Transylvania is Romania’s most popular travel destination, and its charming and mysterious castles are a big part of the almost mythical fascination it spreads. From well-known monuments like Bran Castle to smaller castles that once belonged to the local aristocracy, the hundreds of castles of Transylvania tell a story of their own rise and decay, often directly connected to the troubled history of Romania.
We’ve prepared a short guide to the top five castles of Transylvania to help you better plan your visit, but don’t forget there are many more waiting to be discovered.
One of the top medieval attractions from Transylvania, Corvin Castle from Hunedoara is for good reason listed by all travel guides as a must-see of the region. The residence of Price Ioan of Hunedoara centuries ago, one of the most successful medieval combatants of the Ottoman Empire, this impressive Gothic castle is today one of the most visited attractions in Transylvania.
Dating from the 14th century, the castle went through several architectural changes and renovations over the years, remaining one of the most impressive Gothic castles in Eastern and Central Europe. The castle was used as the background of several movies and hosts many events including opera and film festivals.
For the visiting schedule, check www.castelulcorvinilor.ro
For sure the Saxons of Transylvania who built the fortress of Bran in the 14th century had no idea how famous their work would be more than half of a millennium later. Emerged overnight as an international attraction given its false, yet so much promoted, connection to the Dracula myth, Bran Castle is Romania’s most visited attraction.
Essentially a medieval fortress built to defend and control the commerce done via the mountain pass Rucar-Bran, the construction found its most glorious use after 1920 when Queen Maria received it as a gift for her support to the cause of Romania’s Great Unification from 1918. A royal residence until it was confiscated by the communists in 1947, Bran Castle functioned ever since as a museum.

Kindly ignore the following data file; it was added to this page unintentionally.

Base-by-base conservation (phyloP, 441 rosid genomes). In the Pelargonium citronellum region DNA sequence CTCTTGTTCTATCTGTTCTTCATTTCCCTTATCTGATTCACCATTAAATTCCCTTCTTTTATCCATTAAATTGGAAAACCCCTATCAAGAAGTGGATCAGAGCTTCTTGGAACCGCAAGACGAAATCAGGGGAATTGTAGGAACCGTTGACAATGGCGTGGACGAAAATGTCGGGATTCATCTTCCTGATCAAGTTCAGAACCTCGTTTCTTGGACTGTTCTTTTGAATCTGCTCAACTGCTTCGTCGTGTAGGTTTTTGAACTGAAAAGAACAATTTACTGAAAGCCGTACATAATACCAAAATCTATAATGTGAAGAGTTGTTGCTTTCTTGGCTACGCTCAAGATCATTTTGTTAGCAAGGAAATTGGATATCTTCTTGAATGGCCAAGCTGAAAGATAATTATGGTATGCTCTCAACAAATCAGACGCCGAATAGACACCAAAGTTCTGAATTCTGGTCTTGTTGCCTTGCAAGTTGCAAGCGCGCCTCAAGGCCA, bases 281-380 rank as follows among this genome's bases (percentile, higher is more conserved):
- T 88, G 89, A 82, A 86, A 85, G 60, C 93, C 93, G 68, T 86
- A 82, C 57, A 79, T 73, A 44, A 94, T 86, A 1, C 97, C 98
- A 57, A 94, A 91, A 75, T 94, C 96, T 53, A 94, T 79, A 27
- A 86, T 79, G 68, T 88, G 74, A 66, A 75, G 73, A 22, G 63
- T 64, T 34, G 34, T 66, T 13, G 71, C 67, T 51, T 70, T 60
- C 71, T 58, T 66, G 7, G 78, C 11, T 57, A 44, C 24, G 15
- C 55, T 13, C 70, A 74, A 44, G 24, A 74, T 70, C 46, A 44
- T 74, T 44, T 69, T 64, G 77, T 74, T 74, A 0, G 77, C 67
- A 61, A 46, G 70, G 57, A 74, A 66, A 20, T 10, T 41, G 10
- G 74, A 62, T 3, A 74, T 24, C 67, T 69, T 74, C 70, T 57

For the visiting schedule, check www.bran-castle.com
A castle in ruins that has a real chance to recover its past glory, Banffy Castle from Bontida has recently become the scene of a major music festival. Once known as the Versailles of Transylvania, the castle went through several construction phases from the 16th until the 19th century. It was fortified with towers and ramparts in the 17th century and remained in the possession of the Banffy family until the nationalization was done by the communists.
Famous for its vast gardens, the most beautiful from Transylvania until 1944, the castle and its park were destroyed during the Second World War and once more by the communist authorities who intentionally used it for activities that contributed even more to its decay. The amplest restoration works of the castle began only a few years back by the Foundation Transilvania Trust.
Photo source: Foundation Transilvania Trust
The area of Mures is well-known for its many aristocratic residences. There are so many that you’d actually need an entire vacation to see all of them, but the imposing Teleki Castle is for sure one of those unmissable attractions.
ith a history that extends over centuries, the Teleki family was one of the most notable from the history of Transylvania, its members occupying high political functions. One of them, Laszlo Teleki, built the castle we see today at the end of the 18th century, while his descendants created one of the region’s most famous gardens.
Damaged by the Second World War and turned into a medical care center by the communist regime, the castle with 365 windows – one for each day of the year – is, nonetheless, part of the few castles of Transylvania that found their way back to their rightful owners.
Photo by Andrei Kokelburg via https://ro.wikipedia.org
More information on http://gernyeszeg.com
We’re back in Cluj County, in Manastirea this time, for a castle that was once one of the gorgeous Renaissance-style monuments from Transylvania. Kornis Castle dates from the end of the 16th century and was for hundreds of years the residence of the aristocratic Kornis family.
Sadly, the monument, once known as the ‘castle with unicorns’ after the two statues that guard the entrance, was severely damaged in the 20th century. Only the tower gate from 1720 and the ruins from the main part of the castle are still standing today.
Photo by Daria Virbanescu via https://ro.wikipedia.org
These are just five of the many castles of Transylvania you should see while exploring the region. But remember that you’ll find many more along the way. Keep your eyes open for signs pointing to historical monuments and buy a reliable map or travel guide.